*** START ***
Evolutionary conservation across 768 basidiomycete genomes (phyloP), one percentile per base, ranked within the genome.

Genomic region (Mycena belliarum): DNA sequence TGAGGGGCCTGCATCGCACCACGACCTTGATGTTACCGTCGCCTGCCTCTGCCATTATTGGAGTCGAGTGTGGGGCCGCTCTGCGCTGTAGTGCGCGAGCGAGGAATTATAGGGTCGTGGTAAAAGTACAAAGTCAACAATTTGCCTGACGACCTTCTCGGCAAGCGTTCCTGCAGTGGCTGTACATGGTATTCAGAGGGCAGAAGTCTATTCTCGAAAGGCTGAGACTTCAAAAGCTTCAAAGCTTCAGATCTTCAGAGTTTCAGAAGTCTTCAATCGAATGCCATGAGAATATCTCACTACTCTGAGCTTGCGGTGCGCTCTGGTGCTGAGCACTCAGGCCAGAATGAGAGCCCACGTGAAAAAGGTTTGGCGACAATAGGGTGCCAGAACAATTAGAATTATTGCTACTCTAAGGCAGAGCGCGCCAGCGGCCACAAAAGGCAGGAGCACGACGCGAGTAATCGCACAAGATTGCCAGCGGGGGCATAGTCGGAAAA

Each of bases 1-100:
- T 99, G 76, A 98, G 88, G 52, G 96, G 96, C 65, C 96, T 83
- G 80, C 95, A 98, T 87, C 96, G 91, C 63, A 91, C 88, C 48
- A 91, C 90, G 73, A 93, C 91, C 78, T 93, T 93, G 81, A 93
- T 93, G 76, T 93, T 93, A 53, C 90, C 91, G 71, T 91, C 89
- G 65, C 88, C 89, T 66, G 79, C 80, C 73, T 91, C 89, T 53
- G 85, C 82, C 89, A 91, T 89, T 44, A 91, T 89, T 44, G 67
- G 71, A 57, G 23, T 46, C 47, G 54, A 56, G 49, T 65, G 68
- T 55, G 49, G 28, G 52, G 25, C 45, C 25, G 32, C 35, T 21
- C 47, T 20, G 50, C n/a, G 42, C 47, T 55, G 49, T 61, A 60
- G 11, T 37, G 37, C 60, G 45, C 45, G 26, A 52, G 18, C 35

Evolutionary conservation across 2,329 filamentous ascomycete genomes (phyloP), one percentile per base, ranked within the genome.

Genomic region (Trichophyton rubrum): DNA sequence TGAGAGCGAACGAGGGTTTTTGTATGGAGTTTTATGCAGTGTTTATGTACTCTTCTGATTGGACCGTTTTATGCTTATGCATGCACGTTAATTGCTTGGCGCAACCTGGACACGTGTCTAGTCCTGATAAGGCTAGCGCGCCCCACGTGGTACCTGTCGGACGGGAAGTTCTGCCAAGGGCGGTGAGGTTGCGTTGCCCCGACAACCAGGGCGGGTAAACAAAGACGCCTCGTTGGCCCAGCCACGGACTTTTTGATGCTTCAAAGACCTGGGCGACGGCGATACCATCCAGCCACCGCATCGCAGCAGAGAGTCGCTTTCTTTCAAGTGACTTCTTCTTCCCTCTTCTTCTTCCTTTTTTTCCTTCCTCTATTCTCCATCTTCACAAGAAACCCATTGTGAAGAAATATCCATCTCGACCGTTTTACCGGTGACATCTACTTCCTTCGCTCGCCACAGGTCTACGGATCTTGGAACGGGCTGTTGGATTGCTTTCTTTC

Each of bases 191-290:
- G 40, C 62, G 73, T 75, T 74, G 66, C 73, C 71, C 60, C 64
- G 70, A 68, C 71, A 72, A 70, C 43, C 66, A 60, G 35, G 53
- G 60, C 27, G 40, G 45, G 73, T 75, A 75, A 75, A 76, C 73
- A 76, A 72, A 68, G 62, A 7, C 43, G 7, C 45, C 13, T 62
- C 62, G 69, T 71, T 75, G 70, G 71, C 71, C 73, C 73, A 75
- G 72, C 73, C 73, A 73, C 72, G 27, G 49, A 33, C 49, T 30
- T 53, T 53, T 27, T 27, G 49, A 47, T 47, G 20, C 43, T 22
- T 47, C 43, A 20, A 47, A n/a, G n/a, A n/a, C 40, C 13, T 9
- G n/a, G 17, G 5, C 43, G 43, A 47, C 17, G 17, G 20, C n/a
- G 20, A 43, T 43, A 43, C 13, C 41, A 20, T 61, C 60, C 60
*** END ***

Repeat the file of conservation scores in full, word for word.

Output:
Evolutionary conservation across 768 basidiomycete genomes (phyloP), one percentile per base, ranked within the genome.

Genomic region (Mycena belliarum): DNA sequence TGAGGGGCCTGCATCGCACCACGACCTTGATGTTACCGTCGCCTGCCTCTGCCATTATTGGAGTCGAGTGTGGGGCCGCTCTGCGCTGTAGTGCGCGAGCGAGGAATTATAGGGTCGTGGTAAAAGTACAAAGTCAACAATTTGCCTGACGACCTTCTCGGCAAGCGTTCCTGCAGTGGCTGTACATGGTATTCAGAGGGCAGAAGTCTATTCTCGAAAGGCTGAGACTTCAAAAGCTTCAAAGCTTCAGATCTTCAGAGTTTCAGAAGTCTTCAATCGAATGCCATGAGAATATCTCACTACTCTGAGCTTGCGGTGCGCTCTGGTGCTGAGCACTCAGGCCAGAATGAGAGCCCACGTGAAAAAGGTTTGGCGACAATAGGGTGCCAGAACAATTAGAATTATTGCTACTCTAAGGCAGAGCGCGCCAGCGGCCACAAAAGGCAGGAGCACGACGCGAGTAATCGCACAAGATTGCCAGCGGGGGCATAGTCGGAAAA

Each of bases 1-100:
- T 99, G 76, A 98, G 88, G 52, G 96, G 96, C 65, C 96, T 83
- G 80, C 95, A 98, T 87, C 96, G 91, C 63, A 91, C 88, C 48
- A 91, C 90, G 73, A 93, C 91, C 78, T 93, T 93, G 81, A 93
- T 93, G 76, T 93, T 93, A 53, C 90, C 91, G 71, T 91, C 89
- G 65, C 88, C 89, T 66, G 79, C 80, C 73, T 91, C 89, T 53
- G 85, C 82, C 89, A 91, T 89, T 44, A 91, T 89, T 44, G 67
- G 71, A 57, G 23, T 46, C 47, G 54, A 56, G 49, T 65, G 68
- T 55, G 49, G 28, G 52, G 25, C 45, C 25, G 32, C 35, T 21
- C 47, T 20, G 50, C n/a, G 42, C 47, T 55, G 49, T 61, A 60
- G 11, T 37, G 37, C 60, G 45, C 45, G 26, A 52, G 18, C 35

Evolutionary conservation across 2,329 filamentous ascomycete genomes (phyloP), one percentile per base, ranked within the genome.

Genomic region (Trichophyton rubrum): DNA sequence TGAGAGCGAACGAGGGTTTTTGTATGGAGTTTTATGCAGTGTTTATGTACTCTTCTGATTGGACCGTTTTATGCTTATGCATGCACGTTAATTGCTTGGCGCAACCTGGACACGTGTCTAGTCCTGATAAGGCTAGCGCGCCCCACGTGGTACCTGTCGGACGGGAAGTTCTGCCAAGGGCGGTGAGGTTGCGTTGCCCCGACAACCAGGGCGGGTAAACAAAGACGCCTCGTTGGCCCAGCCACGGACTTTTTGATGCTTCAAAGACCTGGGCGACGGCGATACCATCCAGCCACCGCATCGCAGCAGAGAGTCGCTTTCTTTCAAGTGACTTCTTCTTCCCTCTTCTTCTTCCTTTTTTTCCTTCCTCTATTCTCCATCTTCACAAGAAACCCATTGTGAAGAAATATCCATCTCGACCGTTTTACCGGTGACATCTACTTCCTTCGCTCGCCACAGGTCTACGGATCTTGGAACGGGCTGTTGGATTGCTTTCTTTC

Each of bases 191-290:
- G 40, C 62, G 73, T 75, T 74, G 66, C 73, C 71, C 60, C 64
- G 70, A 68, C 71, A 72, A 70, C 43, C 66, A 60, G 35, G 53
- G 60, C 27, G 40, G 45, G 73, T 75, A 75, A 75, A 76, C 73
- A 76, A 72, A 68, G 62, A 7, C 43, G 7, C 45, C 13, T 62
- C 62, G 69, T 71, T 75, G 70, G 71, C 71, C 73, C 73, A 75
- G 72, C 73, C 73, A 73, C 72, G 27, G 49, A 33, C 49, T 30
- T 53, T 53, T 27, T 27, G 49, A 47, T 47, G 20, C 43, T 22
- T 47, C 43, A 20, A 47, A n/a, G n/a, A n/a, C 40, C 13, T 9
- G n/a, G 17, G 5, C 43, G 43, A 47, C 17, G 17, G 20, C n/a
- G 20, A 43, T 43, A 43, C 13, C 41, A 20, T 61, C 60, C 60